In most middle class family homes in the 1960’s there was a musical instrument that existed in the disguise of a piece of furniture. It was The Piano. I was told a story about a very accomplished woman who had made her way up from poverty to a very significant place in public education. Her accomplishments included the acquisition of white baby grand piano that had a place of honor in the living room of the woman’s penthouse apartment. The person who told me the story explained that she asked the piano’s proud owner if she knew how to play. The woman, answered “no” but she had always wanted such a piano and now she had one.
I had more of a love/hate relationship with the modest console style spinnet piano that lived in our family living room. As all small children are wont to do, I climbed onto the piano bench and began gleefully banging away at say age 3. Inspired by my interest, my mother took me to her piano teacher who declined to accept me as a student. I was very young and this person was not inclined to take on such a little one. She did recommend a teacher and thus began my occassionally fraught relationship with “classical” music.
The teacher, Mr. Arnold, and the Kroeger School of Music would be great features in a 1960’s indie film set in the neighborhood that would become Soho. The school was located on the upper level of a commercial building adjacent to one of the nicest parts of mid-town St. Louis. It was an apartment outfitted as a music studio and chamber type recital hall. My lessons were at 8:00 a.m. on Saturday mornings. I was brought there faithfully for the hour long lesson by my father for five years. I would continue my piano studies at the St. Louis Institute of Music, instructed by Ms. Kopecky for my junior high school and most of my high school career.
I won’t say how it is that I happened to stop playing piano. Maybe there’s a movie in that. What I will say is that those grudging hours of practice, beginning with one, then two and then three octave scales, followed by arpeggios in all keys both major and minor, taught focus, manual dexterity and a certainly level of cussed determination. If I was going to be stuck in the house banging on the piano for an hour on a sunny day when everyone else was outside, then it was going to be a good practice session, period.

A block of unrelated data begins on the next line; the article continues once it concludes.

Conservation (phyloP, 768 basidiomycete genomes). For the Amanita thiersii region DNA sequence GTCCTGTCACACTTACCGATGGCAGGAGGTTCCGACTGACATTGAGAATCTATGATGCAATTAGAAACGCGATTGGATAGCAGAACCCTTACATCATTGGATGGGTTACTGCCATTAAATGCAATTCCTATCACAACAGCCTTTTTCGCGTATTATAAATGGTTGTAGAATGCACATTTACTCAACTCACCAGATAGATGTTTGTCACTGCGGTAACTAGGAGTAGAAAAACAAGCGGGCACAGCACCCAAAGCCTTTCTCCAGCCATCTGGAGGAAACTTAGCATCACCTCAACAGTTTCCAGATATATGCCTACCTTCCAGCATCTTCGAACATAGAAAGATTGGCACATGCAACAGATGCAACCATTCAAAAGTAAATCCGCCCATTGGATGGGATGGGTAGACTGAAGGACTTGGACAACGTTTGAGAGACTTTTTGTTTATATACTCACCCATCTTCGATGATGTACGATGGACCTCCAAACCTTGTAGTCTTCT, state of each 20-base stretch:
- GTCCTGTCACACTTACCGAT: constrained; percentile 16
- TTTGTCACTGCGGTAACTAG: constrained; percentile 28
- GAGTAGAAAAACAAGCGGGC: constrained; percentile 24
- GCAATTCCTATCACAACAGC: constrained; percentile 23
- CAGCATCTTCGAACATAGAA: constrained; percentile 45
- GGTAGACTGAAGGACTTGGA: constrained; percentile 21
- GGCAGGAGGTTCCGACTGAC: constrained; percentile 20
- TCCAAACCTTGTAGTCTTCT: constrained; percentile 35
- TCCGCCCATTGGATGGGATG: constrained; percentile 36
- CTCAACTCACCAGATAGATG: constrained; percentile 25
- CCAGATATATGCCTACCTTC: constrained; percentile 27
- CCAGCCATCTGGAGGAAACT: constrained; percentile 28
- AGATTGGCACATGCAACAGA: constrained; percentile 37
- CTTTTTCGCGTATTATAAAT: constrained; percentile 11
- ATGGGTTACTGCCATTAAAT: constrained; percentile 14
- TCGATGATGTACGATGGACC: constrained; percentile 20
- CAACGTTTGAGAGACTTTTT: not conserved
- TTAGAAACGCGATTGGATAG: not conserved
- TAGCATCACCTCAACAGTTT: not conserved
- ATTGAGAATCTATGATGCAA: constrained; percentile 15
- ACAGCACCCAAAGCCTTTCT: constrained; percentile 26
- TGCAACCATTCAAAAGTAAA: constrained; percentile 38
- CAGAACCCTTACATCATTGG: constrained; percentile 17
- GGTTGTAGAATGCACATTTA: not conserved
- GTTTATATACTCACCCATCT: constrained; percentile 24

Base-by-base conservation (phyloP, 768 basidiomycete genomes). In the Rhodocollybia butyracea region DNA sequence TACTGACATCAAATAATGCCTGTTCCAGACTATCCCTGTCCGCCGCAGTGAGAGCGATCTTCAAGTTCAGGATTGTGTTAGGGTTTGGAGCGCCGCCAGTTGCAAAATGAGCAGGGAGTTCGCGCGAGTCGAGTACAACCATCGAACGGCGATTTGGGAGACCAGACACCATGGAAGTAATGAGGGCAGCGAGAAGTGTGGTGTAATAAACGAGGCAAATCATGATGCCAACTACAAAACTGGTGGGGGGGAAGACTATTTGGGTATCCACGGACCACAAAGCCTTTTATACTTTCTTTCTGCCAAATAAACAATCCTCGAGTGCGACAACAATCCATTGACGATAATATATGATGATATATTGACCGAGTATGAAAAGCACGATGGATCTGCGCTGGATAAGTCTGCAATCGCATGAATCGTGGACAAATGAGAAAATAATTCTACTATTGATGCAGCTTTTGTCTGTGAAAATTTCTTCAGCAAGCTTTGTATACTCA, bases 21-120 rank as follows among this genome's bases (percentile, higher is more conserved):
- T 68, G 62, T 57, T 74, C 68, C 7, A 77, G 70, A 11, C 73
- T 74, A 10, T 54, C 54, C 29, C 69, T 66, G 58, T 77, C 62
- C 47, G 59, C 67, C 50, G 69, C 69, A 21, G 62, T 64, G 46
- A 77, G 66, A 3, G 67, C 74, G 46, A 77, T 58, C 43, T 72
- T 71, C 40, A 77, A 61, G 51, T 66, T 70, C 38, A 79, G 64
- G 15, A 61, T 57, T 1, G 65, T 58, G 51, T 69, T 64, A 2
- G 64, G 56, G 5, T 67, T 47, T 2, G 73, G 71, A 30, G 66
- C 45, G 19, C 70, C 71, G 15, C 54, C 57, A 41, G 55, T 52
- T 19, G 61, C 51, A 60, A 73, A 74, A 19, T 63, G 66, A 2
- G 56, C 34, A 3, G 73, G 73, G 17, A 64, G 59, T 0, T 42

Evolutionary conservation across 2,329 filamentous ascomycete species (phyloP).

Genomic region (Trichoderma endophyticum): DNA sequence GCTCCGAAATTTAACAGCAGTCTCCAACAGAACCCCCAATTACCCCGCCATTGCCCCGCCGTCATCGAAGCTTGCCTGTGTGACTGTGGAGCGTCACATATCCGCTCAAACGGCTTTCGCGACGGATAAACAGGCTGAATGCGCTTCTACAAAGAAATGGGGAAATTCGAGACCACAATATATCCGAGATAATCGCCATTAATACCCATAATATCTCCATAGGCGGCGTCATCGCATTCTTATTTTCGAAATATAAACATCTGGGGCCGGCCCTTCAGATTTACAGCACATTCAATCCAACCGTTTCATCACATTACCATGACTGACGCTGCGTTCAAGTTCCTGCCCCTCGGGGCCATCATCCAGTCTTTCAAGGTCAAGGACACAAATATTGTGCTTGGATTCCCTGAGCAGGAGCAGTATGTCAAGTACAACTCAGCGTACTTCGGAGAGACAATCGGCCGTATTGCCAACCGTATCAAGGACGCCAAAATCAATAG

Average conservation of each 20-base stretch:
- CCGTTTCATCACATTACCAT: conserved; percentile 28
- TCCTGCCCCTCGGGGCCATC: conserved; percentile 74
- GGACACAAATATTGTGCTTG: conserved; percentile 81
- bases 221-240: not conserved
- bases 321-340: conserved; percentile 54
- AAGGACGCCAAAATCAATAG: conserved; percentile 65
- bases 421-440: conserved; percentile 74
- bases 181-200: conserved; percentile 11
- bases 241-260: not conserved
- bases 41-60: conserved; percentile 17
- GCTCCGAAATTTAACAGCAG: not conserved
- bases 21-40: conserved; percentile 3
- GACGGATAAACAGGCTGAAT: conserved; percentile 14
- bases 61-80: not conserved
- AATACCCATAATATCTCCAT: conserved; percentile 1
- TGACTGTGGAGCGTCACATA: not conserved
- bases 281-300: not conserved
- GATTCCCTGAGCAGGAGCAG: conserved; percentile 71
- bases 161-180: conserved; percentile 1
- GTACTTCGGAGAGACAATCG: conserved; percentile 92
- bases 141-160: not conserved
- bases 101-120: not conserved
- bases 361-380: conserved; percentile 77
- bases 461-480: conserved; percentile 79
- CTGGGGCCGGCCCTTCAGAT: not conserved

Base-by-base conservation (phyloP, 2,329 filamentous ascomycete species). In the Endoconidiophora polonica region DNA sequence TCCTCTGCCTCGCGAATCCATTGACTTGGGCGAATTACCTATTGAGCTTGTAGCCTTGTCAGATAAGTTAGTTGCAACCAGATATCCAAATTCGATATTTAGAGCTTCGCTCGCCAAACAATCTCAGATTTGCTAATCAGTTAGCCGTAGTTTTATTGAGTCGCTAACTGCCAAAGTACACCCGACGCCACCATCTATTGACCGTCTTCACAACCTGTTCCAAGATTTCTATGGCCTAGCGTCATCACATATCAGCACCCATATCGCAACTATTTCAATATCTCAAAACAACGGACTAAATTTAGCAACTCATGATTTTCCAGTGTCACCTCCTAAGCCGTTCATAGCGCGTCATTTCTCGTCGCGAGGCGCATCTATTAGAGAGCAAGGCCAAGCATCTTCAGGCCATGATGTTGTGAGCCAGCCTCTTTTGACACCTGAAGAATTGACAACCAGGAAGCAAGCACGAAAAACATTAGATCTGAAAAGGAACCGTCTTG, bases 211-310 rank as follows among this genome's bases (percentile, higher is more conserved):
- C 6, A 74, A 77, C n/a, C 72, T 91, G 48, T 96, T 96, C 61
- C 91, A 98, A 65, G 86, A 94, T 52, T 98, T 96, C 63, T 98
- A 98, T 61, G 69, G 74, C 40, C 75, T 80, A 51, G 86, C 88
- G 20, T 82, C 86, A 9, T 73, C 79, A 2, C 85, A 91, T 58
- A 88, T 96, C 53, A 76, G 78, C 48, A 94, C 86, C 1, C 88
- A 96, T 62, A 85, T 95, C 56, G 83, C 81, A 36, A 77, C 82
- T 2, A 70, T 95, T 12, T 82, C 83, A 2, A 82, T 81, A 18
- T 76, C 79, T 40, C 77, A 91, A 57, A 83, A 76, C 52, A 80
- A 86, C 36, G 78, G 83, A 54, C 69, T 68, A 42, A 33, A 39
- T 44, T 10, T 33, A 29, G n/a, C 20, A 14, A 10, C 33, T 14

This is a skill set that of course serves any child once she or he achieves adulthood. Music lessons also involve a lot of math and learning to read a code, in Italian no less. I got two great gifts from people who loved me because of my piano playing: a metronome from my godfather and a hand-made note reading board from my father. He even cut a yellow piece of plastic in the shape of a note to attach to the string so I could practice my sight reading skills. I have no idea where the much polished piano and metronome are, and I am sure the note reading board vanished into a trash can years ago.
But in this moment, listening to Haydn, remembering playing Mozart and Beethoven, I am actually quite happy. That’s the real reason for making a kid take piano lessons.